Fun with floating-point assembly (in RISC-V and x64)
There was a fun little exercise in an old Fortran book that involved approximating a cube root using the Newton method to a specified accuracy. I’ve implemented this in multiple high-level languages and then moved on to two different assembly versions - one targeting the RISC-V instruction set, another the ubiquitous x64 with SSE2 extensions.
All of the samples below calculate a cube root of 27 (or of the number from the standard input) and print the result to the standard output.
The original algorithm from the book in pseudocode:
1: read A,e 2: X2 = A 3: X1 = X2 4: U = 1/3 * (A / X1^2 - X1) 5: X2 = X1+U 6: if abs(U) < epsilon, go to 7, else go to 3 7: X2 contains cube root of A
Transferring that to a FORTRAN implementation (using an ancient FORTRAN 66 standard) is straightforward:
C CUBE ROOT CALCULATION 1 FORMAT (F6.3) READ(5,1)A X2=A 4 X1=X2 U=(A/(X1*X1)-X1)/3.0 X2=U+X1 IF(ABS(U)-0.001)9,4,4 9 WRITE(6,1)X2 STOP END
For those of you that prefer a bit more modern languages, there’s also a Python implementation
def cube(a): epsilon = 0.001 x2 = a u = sys.maxsize while abs(u) >= epsilon: x1 = x2 u = (a/(x1*x1) - x1 ) / 3.0 x2 = x1 + u print(x2) return x2
Now how would we write this in RISCV assembly? A most straightforward way is to utilize as many registers as we can, decomposing the most complicated source line (
u = (a/(x1*x1) - x1 ) / 3.0) into the individual operations and stretching the temporary results across registers instead of storing the intermediate values on the stack.
Compile with: (if you save the source as cube.s):
gcc -no-pie -o cube cube.s
# cube root approximation .option nopic .text .section .rodata .LC0: .string "%f\n" .text .globl main .type main, @function main: #reserve stack space addi sp, sp, -64 # input number in a0, epsilon in a1 li a0, 0x41d80000 # 27 li a1, 0x3a83126f # 0.001 # store parameters on stack sw a0, (sp) sw a1, -4(sp) # load parameters into floating point registers # variables: a, x1, x2, u, epsilon # registers: fa0, fa1, fa2, fa3, fa7 # constants: ft3 = 3.0 flw fa0, (sp) #a flw fa7, -4(sp) #epsilon li t0, 0x40400000 # 3.0 sw t0, -4(sp) flw ft3, -4(sp) # 3.0 #2: x2 = a flw fa2, (sp) # x2 loop: #3: x1 = x2 fsw fa2, -8(sp) flw fa1, -8(sp) #4: U = (a/(x1*x1) - x1 ) / 3.0f fmul.s fs0, fa1, fa1 # x1*x1 fdiv.s fs1, fa0, fs0 # a/(x1^2) fsub.s fs2, fs1, fa1 # (a/(x1*x1)) - x1 fdiv.s fa3, fs2, ft3 # u =(a/(x1*x1)) - x1) / 3.0 #5: x2 = x1 + u fadd.s fa2, fa1, fa3 #x2 = x1 + u #6: if abs(u) < epsilon, go to 7, else go to 3 fabs.s fs3, fa3 # we can also overwrite u with abs(u) fle.s t0, fs3, fa7 # t0 will be 1 if u < epsilon ? # go to 3 beqz t0, loop #the result is stored at fa2 #print it out fcvt.d.s fa2,fa2 fmv.x.d a1,fa2 lui a5,%hi(.LC0) addi a0,a5,%lo(.LC0) call printf addi sp, sp, 64 ret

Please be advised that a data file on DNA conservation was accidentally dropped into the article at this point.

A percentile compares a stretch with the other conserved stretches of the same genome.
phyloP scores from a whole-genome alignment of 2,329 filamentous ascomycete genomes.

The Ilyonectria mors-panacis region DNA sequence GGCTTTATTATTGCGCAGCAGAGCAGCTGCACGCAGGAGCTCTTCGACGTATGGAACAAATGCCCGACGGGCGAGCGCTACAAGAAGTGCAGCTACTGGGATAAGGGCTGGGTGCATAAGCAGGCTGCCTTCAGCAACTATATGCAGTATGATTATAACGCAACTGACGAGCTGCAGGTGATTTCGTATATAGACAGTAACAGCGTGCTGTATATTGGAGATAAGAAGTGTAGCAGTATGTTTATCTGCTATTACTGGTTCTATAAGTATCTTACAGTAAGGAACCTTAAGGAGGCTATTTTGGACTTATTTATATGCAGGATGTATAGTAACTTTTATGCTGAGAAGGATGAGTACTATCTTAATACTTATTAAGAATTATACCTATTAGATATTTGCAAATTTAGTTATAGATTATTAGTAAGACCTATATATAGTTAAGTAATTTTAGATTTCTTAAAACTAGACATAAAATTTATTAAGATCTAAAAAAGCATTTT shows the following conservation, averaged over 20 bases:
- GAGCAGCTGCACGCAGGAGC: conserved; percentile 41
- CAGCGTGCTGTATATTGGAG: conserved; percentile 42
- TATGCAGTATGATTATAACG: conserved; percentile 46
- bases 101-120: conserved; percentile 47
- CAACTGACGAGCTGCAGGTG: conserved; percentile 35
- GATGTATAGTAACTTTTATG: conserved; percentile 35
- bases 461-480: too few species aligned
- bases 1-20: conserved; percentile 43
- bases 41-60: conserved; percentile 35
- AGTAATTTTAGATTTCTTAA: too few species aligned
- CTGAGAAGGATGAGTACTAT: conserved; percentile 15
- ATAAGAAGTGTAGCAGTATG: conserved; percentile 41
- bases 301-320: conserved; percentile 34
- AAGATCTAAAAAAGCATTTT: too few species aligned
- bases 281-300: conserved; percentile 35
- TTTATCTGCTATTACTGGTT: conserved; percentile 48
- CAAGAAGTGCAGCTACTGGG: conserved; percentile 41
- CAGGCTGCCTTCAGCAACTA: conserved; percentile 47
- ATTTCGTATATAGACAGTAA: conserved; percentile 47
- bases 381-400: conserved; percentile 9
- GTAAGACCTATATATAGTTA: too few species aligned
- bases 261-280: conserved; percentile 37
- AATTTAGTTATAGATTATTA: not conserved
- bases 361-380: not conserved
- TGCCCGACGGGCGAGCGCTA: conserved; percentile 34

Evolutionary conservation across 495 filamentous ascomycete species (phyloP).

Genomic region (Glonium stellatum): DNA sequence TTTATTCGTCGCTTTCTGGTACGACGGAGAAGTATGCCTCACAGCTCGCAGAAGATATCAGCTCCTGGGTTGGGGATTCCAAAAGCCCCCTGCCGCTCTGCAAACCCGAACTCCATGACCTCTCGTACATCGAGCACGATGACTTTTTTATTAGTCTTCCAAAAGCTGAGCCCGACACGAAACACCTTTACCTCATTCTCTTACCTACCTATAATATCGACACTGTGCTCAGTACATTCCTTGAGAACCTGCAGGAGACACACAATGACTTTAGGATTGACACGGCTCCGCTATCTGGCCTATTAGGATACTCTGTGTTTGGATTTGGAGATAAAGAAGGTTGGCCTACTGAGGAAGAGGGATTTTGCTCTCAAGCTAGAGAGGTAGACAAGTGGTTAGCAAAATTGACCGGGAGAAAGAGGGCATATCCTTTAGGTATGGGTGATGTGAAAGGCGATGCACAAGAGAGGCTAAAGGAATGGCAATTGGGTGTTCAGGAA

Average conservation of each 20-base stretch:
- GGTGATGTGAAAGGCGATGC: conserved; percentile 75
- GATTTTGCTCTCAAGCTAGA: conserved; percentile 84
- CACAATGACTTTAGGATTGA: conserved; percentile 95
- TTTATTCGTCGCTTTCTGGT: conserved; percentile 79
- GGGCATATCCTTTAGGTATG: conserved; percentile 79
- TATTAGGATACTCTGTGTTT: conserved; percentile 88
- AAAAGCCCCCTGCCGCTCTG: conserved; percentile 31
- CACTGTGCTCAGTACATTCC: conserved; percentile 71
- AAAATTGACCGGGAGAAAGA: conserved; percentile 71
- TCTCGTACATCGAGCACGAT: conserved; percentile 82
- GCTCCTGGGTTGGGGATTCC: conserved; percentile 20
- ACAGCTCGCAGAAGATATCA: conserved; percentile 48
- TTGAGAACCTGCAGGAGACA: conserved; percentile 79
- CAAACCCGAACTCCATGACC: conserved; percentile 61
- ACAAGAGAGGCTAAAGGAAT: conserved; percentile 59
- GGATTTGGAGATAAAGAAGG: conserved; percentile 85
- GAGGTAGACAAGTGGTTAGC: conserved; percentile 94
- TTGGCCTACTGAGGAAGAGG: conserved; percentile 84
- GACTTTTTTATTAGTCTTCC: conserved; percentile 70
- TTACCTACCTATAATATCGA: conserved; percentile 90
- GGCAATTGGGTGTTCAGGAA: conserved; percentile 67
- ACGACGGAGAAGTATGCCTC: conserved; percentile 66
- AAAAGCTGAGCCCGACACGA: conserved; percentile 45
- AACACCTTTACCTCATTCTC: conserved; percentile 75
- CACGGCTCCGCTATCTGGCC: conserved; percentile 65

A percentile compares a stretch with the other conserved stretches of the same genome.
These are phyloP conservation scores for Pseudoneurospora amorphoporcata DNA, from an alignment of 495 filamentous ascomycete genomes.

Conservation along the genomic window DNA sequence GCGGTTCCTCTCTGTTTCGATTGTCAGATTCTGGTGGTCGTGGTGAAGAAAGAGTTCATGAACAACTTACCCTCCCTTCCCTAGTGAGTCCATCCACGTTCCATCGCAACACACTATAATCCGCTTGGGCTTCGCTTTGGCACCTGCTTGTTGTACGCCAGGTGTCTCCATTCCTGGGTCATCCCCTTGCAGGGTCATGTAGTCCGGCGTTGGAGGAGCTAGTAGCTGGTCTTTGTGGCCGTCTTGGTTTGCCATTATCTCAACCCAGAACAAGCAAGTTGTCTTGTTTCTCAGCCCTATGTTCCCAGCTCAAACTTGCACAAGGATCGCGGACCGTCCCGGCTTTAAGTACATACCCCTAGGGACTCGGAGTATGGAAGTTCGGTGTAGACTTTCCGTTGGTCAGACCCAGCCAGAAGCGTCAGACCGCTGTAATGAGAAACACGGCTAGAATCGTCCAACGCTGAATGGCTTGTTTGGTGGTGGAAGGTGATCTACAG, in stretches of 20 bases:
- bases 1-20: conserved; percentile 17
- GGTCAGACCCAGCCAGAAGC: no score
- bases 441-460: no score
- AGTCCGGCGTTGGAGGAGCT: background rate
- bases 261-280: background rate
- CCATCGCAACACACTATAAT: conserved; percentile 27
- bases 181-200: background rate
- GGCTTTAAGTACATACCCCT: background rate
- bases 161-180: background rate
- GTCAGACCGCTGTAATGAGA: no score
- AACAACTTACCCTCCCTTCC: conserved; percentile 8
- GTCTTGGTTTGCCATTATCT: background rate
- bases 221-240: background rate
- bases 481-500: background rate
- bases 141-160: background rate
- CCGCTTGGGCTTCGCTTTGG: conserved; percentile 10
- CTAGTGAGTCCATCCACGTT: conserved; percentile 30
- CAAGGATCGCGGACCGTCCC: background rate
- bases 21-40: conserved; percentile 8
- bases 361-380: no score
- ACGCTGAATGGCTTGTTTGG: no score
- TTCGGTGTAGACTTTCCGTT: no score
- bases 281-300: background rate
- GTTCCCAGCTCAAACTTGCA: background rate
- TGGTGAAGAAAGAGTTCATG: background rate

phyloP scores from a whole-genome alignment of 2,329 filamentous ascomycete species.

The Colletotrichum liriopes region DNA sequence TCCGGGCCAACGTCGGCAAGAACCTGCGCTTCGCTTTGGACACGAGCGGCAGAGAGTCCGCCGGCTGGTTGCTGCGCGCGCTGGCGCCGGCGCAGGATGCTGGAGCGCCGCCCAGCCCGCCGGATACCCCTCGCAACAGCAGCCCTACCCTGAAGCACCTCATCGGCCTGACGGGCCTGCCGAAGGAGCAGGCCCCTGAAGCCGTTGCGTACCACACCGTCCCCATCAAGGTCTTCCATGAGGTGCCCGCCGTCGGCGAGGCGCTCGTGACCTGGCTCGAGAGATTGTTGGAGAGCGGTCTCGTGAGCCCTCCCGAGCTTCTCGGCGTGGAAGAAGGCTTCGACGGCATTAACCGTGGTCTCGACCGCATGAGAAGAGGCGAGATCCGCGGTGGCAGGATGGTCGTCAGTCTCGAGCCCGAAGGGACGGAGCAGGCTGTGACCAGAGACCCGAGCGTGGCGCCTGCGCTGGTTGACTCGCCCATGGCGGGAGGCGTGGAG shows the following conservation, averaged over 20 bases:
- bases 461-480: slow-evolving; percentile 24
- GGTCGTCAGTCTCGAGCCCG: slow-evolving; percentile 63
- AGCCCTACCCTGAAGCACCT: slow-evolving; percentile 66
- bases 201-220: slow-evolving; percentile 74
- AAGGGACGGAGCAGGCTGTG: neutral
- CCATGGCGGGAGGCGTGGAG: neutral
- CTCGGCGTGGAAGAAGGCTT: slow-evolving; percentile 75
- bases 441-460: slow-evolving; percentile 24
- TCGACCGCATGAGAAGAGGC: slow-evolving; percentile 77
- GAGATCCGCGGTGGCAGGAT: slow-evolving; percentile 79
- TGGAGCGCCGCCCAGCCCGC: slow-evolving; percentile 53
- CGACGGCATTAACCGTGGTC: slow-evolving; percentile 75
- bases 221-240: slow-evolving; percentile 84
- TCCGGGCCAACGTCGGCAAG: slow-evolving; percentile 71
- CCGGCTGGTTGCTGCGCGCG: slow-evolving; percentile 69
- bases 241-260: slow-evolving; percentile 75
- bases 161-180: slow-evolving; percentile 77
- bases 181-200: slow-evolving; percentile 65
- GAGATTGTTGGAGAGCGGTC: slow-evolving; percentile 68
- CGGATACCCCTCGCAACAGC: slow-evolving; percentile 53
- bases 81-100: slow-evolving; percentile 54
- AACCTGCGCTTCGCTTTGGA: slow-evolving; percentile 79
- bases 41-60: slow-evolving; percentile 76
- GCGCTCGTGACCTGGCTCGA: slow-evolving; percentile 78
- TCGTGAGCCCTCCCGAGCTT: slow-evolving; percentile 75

I’ve preferred the Intel syntax and NASM for the x64 version. You’ll also need a 64-bit processor capable of the SSE2 instruction set. I’m also using only the floating-point registers for temporary variables instead of the stack.
nasm -f elf64 cube.s && gcc -no-pie -o cube cube.o
global main extern printf section .data string db `%f\n`, 0 ; our format string num dq 27.0 ; the value to calculate root from eps dq 0.001 ; epsilon three dq 3.0 ; constant 3.0 section .text ;xmm10 to xmm15 are constants and variables main: sub rsp, 8 ; reserve stack space mov rdi, string ; load format string for printf mov rax, 1 ; tell printf we use 1 SSE register as argument movq xmm15, qword [num] ; load number from data section to SSE register movq xmm14, qword [eps] movq xmm13, qword [three] movq xmm12, xmm15 ; 2: x2 = a loop: movq xmm11, xmm12 ; 3: x1 = x2 movq xmm1, xmm11 ; 4: U = (a/(x1*x1) - x1 ) / 3.0f decomposed mulsd xmm1, xmm1 ; x1*x1 movq xmm0, xmm15 ; a -> xmm0 divsd xmm0, xmm1 ; a / x1^2 -> xmm0 subsd xmm0, xmm11 ; (a/(x1*x1)) - x1 -> xmm0 divsd xmm0, xmm13 ; u =(a/(x1*x1)) - x1) / 3.0 movsd xmm10, xmm0 ; u (xmm10) addsd xmm0, xmm11 ; 5: x2 = x1 + u movsd xmm12, xmm0 ; 6: if abs(u) < epsilon, go to 7, else go to 3 psllq xmm10, 1 ; abs(u): get rid of sign bit on xmm10 psrlq xmm10, 1 ucomisd xmm10, xmm14 ; compare abs(u) with epsilon jae loop ; jump if above or equal to step 3 movq xmm0, xmm12 ; the result x2 is at xmm12, move to xmm0 for printf mov rdi, string ; load format string for printf mov rax, 1 ; tell printf we use 1 SSE register as argument call printf ; add rsp, 8 mov eax, 0x60 xor edi, edi syscall
To run the compiled program, just execute
$ ./cube 3.000000
The programs are basically the same length, however, the x64 SSE instructions are at a slight disadvantage as the
addsd/mulsd/... instructions only have two operands, so the first source register is the same as the destination registers, requiring us to shuffle the registers slightly for the operations.
However, the x64 SSE instructions are capable of vectorization, so a smart compiler could generate code that operates on multiple numbers in parallel.
Debugging floating point stuff in gdb:
A quick reminder of gdb commands useful in debugging these programs (instructions for x64, but should be similar enough for RISC-V):
layout asmswitches gdb into an assembly debugging layout displaying the code
b mainsets a breakpoint at the
sisteps over an instruction
info all-registersshows all of the registers
i r xmm0shows the contents of the
p $xmm0.v2_doubleshows the contentx of the
xmm0register interpreted as a double precision floating point number